Why Reproduce your Art Work
- Artists, who sell their work, introduce a new, lower, more affordable price point.
- Artist, who wants to find alternatives to sell their artworks on different products such as mugs, garments, postcards and more,
- Artists create reproductions to give to friends and family.
- Artists, who want to send their artwork to magazines, catalogues and other promotional uses.
- The primary way to present fine art photography is by printing.
- Archival purposes, such as keeping a copy of an artwork you sold.
About the process:
Unless your artwork is digital you need to start by converting it to digital.
The process can be done by high accuracy scanners or, usually, by photographing your artwork.
In both cases, not only the quality of the digital file is important, the colour matching process is the key. As an artist you want the reproduction to be able to show the same colours of your original artwork.
The images will be taken usually with a special colour pattern on the side. That pattern, as it contains standard colours, will help in the computer to keep the accuracy of the colours of your artwork.
Regarding the “quality” it is commonly related to the size of the image in pixels.
But there is an issue there. It does not really matter if the file obtained allows you to print on a A1 (594 x 841 mm) if your artwork is an A4 (210 x 297 mm).
It is very important to understand that you will be able to print your artwork up to 125% of the size of the original image, means a 25% bigger, no more. This is not because of the digital file but because all details of the original artwork will be bigger too (yes, including the “bad details“ too. If you print the file on a size over 25% bigger, you will notice things you cannot see on your original artwork, usually imperfections.
You can re-process/retouch the file and fix those details in order to print your artwork bigger, but you need to consider the additional cost of that as it will be necessary to work additional time in the digital file. Also, the technique to cover those details will require painting (cloning), by using similar surrounded areas, the areas you needing to fix.
The final file can be good, but you will notice de difference anyway when you print the file on a bigger size than the original.
We got the digital file… and now?
Looking at your image:
You got your file and you want to see how good it is. And you feel quite disappointed. It does not look better than the one you can take with your pocket camera.
You need to understand that the company who made the image of your artwork probably works differently. I calibrate the entire system to get the maximum accuracy. They have systems to calibrate the colour from the beginning to the end of the process. Their monitors/displays are calibrated to show the colours properly, and probably the quality monitors/displays are better than your one.
It is like if you listen to music on a FLAC file or any high quality source, amplified by a “State-of-the Art” amplifier and £ 5.- plastic pair of speakers. It will not sound “right”. All the qualities will miss and distorted by the cheap speakers.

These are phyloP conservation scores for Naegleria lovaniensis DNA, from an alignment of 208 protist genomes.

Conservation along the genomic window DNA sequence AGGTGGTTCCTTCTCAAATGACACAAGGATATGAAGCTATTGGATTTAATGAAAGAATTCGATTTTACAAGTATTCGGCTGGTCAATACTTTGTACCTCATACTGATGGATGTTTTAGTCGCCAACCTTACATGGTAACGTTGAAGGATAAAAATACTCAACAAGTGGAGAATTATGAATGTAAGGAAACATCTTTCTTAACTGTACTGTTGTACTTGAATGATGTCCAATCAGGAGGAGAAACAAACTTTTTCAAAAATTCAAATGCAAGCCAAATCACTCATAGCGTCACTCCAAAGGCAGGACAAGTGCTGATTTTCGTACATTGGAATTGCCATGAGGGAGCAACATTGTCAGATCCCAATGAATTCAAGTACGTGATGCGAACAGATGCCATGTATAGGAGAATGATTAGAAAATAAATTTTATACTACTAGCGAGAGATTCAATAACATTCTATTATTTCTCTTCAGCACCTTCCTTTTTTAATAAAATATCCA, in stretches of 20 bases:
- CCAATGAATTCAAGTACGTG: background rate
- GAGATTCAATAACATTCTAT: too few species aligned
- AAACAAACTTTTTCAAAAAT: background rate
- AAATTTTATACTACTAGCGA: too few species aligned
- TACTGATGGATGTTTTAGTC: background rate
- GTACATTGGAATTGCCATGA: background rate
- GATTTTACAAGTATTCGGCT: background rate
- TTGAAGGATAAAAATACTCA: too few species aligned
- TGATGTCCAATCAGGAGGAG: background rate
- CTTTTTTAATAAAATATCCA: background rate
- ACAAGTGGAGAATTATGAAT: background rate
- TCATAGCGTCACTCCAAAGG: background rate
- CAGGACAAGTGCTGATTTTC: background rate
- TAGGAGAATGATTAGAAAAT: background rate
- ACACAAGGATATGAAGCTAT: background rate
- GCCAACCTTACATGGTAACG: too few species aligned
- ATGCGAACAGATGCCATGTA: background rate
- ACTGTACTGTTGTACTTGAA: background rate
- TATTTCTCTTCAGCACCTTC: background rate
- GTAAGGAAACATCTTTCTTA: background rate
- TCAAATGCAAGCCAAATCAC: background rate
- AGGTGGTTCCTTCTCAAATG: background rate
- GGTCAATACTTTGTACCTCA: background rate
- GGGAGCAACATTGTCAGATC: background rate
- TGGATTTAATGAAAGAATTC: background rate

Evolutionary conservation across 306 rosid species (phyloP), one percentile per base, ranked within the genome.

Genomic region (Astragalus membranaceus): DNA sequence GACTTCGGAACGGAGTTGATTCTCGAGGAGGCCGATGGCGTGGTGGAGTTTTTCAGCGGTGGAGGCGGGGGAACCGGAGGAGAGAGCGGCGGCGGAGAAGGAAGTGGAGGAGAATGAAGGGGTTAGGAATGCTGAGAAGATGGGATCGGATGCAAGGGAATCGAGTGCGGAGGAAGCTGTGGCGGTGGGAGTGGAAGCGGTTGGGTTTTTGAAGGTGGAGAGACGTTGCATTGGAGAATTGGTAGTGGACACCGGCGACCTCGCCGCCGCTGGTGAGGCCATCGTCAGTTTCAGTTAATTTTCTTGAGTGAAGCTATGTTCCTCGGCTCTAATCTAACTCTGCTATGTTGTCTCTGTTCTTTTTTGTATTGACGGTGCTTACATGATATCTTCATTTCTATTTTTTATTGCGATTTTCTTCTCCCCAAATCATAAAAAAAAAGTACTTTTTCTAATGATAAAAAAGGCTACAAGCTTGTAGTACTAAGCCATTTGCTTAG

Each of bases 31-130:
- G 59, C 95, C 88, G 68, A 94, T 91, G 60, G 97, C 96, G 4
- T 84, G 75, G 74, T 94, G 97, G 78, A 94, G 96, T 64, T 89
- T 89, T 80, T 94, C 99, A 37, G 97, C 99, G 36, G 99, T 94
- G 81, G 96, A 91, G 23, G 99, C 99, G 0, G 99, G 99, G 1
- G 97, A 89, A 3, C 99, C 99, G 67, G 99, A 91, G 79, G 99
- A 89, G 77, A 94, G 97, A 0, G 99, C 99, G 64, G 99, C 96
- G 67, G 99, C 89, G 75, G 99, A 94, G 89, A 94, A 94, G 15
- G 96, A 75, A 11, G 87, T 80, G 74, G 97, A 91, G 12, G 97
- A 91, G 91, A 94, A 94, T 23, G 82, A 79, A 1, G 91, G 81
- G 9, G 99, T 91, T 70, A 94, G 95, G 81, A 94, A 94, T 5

If you can, always look at the file on their monitors, and ask for a printed proof.
And finally, talking about prints:
As an artist you know that working with the same paint on different papers/surfaces the colours/tones will not be the same. It is the same with the reproduction.
If you want an accurate colour matching reproduction, you need to choose carefully the paper. The colour range (the amount of tones and colours) that you will get (based on the same High quality colour printer) is different up to the paper you will choose to print on. As an example, a reproduction of an aquarelle made on a Canson type paper will be almost perfect if we print it on a similar paper, but if the original is an oil painting, the colours will look pale, especially if the original is quite dark. It will be better to print it on a photographic type paper.
Of course you can/need to use the proper ICM (1) and this will help to get a more accurate print based on the printer and the paper, but the properties of the paper itself will not change.
Being aware about this, now you are free to choose the paper you want for your reproduction.
In order to choose the paper, the first question you need to make to yourself is:
Why I am printing the copy of my artwork?
To have the chance to sell a high quality reproduction on a lower price than my original artwork, but keeping in mind I want my customer to get the best?
Or, to have the chance of making some quick money from my artwork by selling cheap copies.
Unfortunately, we saw many times talented artists selling cheap copies. They said because of “the market”; they cannot sell copies on higher prices. They may be right, but I think it will be better to be honest and clarify to the buyer that those copies will not last long.
Because that is the problem of the cheap prints. The colours may be accurate, the paper may look astonishing, but they will not last long.
How many times did you print a photo on a standard photographic paper and they lose the colours over a year? Not to mention if it was hanged near a window and exposed to UV rays (the sunlight).
Or have photos that vanished over the years, losing the sharpness they used to have at the beginning.
So, the next step of the process will be to choose the right paper, a paper that can warranted keeping your image for at least 30 years or more, in conjunction with the inks.
Basically, you are looking for cotton based and acid-free paper. There are many on the market, such as Canson Aquarelle, Epson Semi Gloss, Hahnemühle Bamboo, just to mention some.
Yes, they are “expensive” but your artwork (and your customer) deserves it.